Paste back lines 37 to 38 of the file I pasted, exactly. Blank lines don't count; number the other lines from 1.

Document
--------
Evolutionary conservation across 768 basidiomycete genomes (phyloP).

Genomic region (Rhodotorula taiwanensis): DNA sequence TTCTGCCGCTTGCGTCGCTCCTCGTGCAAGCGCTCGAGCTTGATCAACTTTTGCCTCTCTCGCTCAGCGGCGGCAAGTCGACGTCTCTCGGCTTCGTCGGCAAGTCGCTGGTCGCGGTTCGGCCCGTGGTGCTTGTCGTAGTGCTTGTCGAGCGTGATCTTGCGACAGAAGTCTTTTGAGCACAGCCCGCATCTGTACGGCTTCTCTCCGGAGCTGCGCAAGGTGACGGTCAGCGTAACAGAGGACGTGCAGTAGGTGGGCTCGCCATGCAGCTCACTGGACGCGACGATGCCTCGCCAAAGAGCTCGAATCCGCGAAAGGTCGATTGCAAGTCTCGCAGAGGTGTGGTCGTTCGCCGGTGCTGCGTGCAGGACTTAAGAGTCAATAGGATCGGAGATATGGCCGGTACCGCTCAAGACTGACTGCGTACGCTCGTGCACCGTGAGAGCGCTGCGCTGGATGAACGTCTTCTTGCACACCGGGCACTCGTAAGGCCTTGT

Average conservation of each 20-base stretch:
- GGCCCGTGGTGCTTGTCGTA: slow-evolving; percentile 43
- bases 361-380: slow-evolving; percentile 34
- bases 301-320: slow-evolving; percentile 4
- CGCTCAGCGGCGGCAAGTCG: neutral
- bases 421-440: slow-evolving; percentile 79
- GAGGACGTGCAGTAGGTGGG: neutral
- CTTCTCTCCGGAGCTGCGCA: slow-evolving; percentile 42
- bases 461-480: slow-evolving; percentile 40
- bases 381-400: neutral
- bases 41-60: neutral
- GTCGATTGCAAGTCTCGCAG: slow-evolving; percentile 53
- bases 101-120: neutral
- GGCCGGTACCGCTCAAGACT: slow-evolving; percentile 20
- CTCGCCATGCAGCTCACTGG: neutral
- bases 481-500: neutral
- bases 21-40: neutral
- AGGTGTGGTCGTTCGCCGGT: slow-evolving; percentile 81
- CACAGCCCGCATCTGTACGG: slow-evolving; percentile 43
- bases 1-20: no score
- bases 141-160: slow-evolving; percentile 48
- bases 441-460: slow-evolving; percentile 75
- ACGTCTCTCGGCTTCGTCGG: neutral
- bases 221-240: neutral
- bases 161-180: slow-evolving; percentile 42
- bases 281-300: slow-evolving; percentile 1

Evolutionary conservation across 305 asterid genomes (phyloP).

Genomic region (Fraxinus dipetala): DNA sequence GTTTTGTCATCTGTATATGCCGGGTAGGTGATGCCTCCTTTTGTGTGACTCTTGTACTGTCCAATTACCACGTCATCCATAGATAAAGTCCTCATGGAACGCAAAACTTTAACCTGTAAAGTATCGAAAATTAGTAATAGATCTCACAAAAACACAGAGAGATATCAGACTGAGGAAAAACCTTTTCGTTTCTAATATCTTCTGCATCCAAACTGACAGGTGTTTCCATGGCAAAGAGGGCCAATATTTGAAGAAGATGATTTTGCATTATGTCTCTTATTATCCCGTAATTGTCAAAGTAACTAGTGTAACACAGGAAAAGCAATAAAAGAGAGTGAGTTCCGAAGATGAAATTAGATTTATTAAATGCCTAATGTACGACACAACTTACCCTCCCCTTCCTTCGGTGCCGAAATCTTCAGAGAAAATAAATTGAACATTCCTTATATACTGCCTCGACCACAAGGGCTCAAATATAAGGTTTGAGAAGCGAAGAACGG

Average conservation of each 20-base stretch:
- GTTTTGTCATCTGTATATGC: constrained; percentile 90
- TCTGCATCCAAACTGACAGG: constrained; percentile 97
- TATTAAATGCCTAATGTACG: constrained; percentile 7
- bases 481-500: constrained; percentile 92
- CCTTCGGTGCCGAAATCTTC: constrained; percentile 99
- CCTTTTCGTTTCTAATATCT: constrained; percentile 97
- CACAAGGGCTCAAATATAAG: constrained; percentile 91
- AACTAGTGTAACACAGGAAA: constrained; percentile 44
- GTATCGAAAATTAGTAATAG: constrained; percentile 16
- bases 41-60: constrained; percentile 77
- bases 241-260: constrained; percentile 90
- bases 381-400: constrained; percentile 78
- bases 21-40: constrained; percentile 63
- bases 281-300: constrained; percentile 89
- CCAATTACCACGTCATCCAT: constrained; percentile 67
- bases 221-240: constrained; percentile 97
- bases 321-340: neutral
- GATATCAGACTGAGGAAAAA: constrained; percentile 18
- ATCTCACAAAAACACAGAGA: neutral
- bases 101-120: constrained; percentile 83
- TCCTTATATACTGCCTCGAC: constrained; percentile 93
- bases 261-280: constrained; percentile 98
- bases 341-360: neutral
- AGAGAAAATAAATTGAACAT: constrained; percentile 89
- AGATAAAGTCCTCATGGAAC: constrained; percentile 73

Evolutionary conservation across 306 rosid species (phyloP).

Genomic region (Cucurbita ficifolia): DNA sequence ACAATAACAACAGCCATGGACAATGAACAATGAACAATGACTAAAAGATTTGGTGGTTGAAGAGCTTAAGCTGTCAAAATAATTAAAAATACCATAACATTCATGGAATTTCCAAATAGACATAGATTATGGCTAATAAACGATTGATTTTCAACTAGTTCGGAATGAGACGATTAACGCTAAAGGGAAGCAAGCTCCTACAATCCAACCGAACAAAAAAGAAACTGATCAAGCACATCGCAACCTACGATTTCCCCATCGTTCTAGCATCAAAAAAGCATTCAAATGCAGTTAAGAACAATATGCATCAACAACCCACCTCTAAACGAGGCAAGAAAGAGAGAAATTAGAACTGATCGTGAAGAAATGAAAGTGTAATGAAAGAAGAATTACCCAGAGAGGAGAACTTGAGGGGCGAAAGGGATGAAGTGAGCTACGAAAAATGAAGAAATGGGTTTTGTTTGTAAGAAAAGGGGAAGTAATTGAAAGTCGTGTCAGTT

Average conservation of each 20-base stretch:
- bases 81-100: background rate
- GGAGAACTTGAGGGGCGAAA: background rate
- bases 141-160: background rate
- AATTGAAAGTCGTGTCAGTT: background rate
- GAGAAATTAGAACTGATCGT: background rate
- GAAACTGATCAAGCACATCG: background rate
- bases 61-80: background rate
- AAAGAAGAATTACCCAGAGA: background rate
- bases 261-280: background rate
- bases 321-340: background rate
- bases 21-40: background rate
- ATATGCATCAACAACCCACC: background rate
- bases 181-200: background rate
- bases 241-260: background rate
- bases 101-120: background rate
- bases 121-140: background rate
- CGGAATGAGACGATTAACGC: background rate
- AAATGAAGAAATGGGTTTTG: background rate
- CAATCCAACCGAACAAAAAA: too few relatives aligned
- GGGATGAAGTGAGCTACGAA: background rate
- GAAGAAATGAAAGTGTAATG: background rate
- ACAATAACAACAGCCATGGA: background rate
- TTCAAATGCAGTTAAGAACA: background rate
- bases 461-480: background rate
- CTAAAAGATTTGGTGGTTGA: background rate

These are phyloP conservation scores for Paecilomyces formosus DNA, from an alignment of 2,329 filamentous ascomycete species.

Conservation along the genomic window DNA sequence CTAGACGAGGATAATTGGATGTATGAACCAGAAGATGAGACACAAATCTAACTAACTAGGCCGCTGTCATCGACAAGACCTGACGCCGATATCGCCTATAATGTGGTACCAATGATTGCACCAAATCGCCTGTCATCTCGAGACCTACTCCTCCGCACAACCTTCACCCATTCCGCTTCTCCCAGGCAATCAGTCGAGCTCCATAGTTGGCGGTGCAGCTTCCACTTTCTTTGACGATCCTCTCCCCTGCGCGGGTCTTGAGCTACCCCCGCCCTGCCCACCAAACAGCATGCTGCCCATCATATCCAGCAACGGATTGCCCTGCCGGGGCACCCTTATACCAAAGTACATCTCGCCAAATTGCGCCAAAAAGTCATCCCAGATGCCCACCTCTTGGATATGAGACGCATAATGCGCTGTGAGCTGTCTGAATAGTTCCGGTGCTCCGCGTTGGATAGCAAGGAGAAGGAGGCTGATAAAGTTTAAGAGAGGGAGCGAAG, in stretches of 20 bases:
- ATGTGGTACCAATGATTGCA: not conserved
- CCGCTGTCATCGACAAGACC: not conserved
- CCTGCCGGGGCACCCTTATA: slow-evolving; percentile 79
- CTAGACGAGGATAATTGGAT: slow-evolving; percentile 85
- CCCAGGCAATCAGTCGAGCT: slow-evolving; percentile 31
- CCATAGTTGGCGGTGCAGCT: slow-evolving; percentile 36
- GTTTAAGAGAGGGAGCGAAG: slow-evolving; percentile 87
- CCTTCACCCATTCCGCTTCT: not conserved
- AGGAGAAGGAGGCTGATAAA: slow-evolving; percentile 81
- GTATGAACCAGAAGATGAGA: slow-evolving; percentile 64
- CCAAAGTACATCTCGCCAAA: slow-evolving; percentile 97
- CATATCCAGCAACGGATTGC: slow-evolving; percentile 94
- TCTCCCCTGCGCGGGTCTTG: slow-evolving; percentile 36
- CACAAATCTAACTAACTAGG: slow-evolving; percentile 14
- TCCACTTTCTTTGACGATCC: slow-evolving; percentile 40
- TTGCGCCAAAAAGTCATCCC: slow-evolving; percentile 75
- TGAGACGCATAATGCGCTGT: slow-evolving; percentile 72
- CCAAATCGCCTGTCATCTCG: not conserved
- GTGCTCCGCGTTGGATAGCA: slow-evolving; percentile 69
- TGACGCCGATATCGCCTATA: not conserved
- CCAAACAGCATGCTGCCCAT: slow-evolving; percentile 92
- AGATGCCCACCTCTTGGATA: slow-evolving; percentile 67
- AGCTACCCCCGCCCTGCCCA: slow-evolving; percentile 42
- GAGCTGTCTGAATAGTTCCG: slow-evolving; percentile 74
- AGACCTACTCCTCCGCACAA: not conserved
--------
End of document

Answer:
- CCTTTTCGTTTCTAATATCT: constrained; percentile 97
- CACAAGGGCTCAAATATAAG: constrained; percentile 91